Kathy Gibson reports – The future is not what it used to be.
Change is all around us, and organisations need to ensure they digitalise their businesses or they will almost certainly get left behind by unfolding events.
Arthur Goldstuck, MD of World Wide Worx, explains that people’s behaviour has changed in both the work and domestic space.
To understand the change we see around us, we should follow the money, Goldstuck says.
Not surprisingly, Netflix is the big winner in the pandemic, today boasting a market capitalisation almost double what is was in April.
Interestingly, the Walt Disney Company has decreased significantly over the same period, indicative of its reliance on the physical world.
The technologies that companies are leveraging now, that are having an impact on business, are led by Zoom. At a $78-billion valuation, it has grown from $10-billion at the beginning of the year.
Amazon is another pandemic success story, Goldstuck points out. Despite massive costs being added to its bottom line, it has boomed over the five-month period.
Microsoft Teams grew 894% in three months; Zoom grew 677% and WebEx volumes were up 400%.
“We are still seeing a war between the past and the future,” Goldstuck says.
The past he describes as digitisation, with digitalisation being the way of the future.
For instance, a company like DocuSign is growing because it eliminates the friction and complexity of manual process.
South African companies told a WWW survey how advanced they are in digital transformation. About 38% said they are well advanced – and the same number said their staff could continue to work remotely after the pandemic.
“So the digitally transformed companies are also incredibly mobile.”
The companies that are able to embrace digital transformation can do almost anything online, Goldstuck adds,
Doing anything in a digitally transformed company becomes simply a matter of scale.
“It is not only about change – it is about organisations awakening to the potential.”
Some companies are benefiting in a big way.
For instance, Apple’s share price is at an all-time higher and about 50% higher than the beginning of the year. It’s market capitalisation is about to pass the $2-trillion mark.
“Bear in mind that there are two distinct Apple business: one is the hardware business driven by the smartphone; and the other is the Apple AppStore.
“So they have a digital business, and a consumer business that feeds the digital business.”
The big question for companies is what happens next; where will we go after the pandemic.
The Neilsen Framework indicates that consumers will respond to the crisis with a basket reset. “Consumers need to account for everything in their basket, merging old and new.
They will prioritise in-home spending rather than out-of-home purchases. This includes home improvement, home entertainment and learning from home.
Consumers will shift their priorities in how they spend their spare cash, and are now far more risk-averse, looking for products the deliver quality, value and peace of mind.
“In many ways this is what digital transformation allows,” Goldstuck says.
There are many strategies that will underpin the consumer and business response, he adds.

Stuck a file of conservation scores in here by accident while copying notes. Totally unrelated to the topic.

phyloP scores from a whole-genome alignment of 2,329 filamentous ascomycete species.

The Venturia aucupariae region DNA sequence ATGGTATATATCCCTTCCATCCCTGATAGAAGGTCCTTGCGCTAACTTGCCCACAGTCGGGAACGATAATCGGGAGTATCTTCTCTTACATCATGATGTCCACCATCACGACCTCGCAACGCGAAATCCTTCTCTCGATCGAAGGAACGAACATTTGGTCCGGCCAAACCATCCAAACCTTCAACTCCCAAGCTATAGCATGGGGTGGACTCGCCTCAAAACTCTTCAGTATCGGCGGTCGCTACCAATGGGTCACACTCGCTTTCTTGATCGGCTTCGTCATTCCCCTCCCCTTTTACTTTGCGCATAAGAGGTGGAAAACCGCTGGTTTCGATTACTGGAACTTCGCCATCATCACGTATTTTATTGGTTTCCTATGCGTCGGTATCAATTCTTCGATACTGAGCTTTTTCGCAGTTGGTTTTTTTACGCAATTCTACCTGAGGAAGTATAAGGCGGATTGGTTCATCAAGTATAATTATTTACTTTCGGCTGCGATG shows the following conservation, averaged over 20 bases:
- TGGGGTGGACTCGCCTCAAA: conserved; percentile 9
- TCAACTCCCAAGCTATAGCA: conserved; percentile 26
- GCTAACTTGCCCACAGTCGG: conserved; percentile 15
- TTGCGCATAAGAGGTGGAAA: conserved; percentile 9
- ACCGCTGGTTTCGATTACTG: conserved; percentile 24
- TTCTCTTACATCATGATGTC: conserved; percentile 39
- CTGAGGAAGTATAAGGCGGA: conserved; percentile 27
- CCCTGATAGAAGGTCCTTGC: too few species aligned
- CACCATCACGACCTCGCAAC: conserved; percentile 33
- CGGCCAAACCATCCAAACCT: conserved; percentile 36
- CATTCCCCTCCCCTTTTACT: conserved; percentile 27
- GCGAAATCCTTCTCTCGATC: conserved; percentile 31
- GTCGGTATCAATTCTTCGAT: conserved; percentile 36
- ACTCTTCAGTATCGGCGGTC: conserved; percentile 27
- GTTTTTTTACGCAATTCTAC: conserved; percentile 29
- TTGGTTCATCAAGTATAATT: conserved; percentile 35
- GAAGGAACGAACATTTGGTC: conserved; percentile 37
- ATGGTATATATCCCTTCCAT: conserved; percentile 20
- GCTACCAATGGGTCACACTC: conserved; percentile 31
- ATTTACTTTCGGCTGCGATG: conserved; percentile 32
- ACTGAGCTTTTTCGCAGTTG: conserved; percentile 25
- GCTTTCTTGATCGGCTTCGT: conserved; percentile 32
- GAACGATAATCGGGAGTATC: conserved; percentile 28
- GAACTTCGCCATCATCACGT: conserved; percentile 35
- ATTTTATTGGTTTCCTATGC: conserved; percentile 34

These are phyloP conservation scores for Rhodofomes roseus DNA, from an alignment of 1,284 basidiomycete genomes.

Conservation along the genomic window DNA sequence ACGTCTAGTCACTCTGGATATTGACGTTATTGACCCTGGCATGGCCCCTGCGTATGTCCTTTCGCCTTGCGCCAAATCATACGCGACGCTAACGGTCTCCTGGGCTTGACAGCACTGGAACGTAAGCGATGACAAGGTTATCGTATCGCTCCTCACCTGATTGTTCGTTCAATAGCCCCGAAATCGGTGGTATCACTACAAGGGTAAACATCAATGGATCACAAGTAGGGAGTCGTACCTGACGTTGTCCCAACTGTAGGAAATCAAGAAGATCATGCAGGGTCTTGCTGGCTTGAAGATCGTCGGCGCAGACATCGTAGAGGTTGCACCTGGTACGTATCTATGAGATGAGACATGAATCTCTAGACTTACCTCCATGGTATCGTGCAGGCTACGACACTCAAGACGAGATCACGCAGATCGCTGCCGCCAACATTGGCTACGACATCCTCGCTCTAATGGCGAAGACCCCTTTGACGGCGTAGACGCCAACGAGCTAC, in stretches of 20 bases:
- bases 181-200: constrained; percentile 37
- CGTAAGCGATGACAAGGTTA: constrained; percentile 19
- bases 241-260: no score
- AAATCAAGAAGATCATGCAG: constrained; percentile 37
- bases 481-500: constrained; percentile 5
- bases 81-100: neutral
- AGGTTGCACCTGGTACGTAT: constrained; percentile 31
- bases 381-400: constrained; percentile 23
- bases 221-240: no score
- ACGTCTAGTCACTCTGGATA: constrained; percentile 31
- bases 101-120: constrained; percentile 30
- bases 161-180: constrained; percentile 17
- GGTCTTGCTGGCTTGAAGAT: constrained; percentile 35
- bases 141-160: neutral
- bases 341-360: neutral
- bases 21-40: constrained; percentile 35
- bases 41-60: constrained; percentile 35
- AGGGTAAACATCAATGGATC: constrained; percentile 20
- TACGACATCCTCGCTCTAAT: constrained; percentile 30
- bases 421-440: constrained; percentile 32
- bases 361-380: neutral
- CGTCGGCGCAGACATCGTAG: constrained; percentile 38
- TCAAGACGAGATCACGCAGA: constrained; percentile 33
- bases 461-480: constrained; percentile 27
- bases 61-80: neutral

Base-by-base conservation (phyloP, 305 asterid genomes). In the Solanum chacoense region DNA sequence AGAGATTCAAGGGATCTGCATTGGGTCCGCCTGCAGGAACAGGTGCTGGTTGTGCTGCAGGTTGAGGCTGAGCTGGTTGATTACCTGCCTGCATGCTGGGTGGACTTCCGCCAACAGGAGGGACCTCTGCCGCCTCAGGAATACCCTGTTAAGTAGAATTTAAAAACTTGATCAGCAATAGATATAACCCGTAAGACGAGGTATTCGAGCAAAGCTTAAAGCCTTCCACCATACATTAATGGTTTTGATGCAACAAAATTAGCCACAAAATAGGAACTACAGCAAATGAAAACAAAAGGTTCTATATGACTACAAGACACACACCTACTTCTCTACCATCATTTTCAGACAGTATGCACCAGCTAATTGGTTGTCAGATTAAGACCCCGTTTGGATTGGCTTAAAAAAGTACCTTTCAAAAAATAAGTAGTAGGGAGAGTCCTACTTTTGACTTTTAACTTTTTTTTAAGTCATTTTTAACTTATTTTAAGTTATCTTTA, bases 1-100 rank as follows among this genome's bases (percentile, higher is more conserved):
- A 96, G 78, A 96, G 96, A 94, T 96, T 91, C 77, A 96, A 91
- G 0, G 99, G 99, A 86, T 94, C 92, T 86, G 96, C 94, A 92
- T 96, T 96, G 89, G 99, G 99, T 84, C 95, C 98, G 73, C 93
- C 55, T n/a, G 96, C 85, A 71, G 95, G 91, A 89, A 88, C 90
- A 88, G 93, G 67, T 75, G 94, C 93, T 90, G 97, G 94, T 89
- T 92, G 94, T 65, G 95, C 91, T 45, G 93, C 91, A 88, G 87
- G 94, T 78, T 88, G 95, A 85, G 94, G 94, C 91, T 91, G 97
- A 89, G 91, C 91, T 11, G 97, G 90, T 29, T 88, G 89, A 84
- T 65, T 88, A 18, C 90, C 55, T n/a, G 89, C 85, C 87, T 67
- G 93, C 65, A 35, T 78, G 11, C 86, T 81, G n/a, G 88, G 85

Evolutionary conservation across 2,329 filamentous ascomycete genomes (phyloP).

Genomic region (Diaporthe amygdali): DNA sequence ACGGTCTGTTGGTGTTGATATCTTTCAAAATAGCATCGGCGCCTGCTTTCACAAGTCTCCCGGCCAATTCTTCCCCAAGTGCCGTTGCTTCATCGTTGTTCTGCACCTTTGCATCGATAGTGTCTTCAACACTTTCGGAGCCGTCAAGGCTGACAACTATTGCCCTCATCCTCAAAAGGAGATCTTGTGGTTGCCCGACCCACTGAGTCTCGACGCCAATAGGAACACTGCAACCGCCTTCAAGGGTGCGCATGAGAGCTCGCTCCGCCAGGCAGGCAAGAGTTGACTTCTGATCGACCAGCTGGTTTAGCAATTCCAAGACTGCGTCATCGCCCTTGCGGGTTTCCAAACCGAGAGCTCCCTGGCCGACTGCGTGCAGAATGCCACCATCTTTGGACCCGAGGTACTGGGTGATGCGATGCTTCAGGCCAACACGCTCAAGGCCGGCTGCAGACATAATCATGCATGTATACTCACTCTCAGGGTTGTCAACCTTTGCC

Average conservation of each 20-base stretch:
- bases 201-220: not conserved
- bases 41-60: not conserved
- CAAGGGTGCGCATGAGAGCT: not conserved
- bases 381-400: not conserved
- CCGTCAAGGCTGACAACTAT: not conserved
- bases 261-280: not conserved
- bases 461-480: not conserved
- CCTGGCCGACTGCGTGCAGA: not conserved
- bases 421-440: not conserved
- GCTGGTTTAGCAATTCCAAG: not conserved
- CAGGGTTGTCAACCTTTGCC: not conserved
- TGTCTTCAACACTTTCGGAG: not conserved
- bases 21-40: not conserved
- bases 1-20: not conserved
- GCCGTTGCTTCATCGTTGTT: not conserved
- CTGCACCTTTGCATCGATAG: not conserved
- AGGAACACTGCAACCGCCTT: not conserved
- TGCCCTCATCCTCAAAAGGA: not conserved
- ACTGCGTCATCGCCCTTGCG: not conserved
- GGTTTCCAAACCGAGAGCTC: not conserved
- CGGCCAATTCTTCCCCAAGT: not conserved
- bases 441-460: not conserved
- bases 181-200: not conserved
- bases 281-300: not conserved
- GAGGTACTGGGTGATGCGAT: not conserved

Every industry will have a different experience and will have to adapt and resurface in a different way.
“But they all have one thing in common: they have to have a digital awakening – it is a necessity for the new future.”
He says there are three strategies that companies can leverage: collaboration, capacity and transformation, of processes and mindsets.
Dierdre Fryer, head of solutions engineering: Africa at Syspro, explains that true digital transformation happens when digital processes start to add value to the business.
The digital transformation journey embraces digitisation, then digitalisation and finally digital transformation, which is a co-ordination change effort at scale, diffused through all aspects of the business.
The pandemic has accelerate the journey for many organisations, which have had to quickly become more agile and responsive.
But even before the crisis, we were seeing a “right now culture”, where customers started to expect instant experiences.
“This put a lot of pressure on businesses to do things faster and differently.”
Globalisation is a real thing, she adds, and organisation are more integrated around the world than ever before.
“We are also social butterflies; people love social media. It is an important concept that we have to be mindful of. Our brand and our delivery are out there so there is a demand to always get things right.”
The customer is also a lot more information today, Fryer says. Customers do a lot more research and by the time they make a buying decision they have done the comparisons and got the insights.
The final element is choice, Fryer adds. “Choice has become an important factor. When there is so much choice you have to really up your game to make sure your product is the one chosen.”
These pre-Covid drivers are still behind digital transformation, but the pandemic has accelerated them, wile adding things like security as well.
When embarking on a digital transformation, companies are advised to consider carefully what they want to achieve.
“Why do you want to do things? What is the value it will bring?” Fryer asks. “What is the outcome and what is the purpose – there are the first questions you need to ask.”
She adds that there are different reasons for a digital transformation focus. It could be information transformation to create competitive advantage; or it could be operating model transformation to create new business models or revenue streams.
The most common reason is customer transformation, aimed at improving the customer experience – and this needs to include all the parts of the business that contribute to the customer experience, Fryer warns.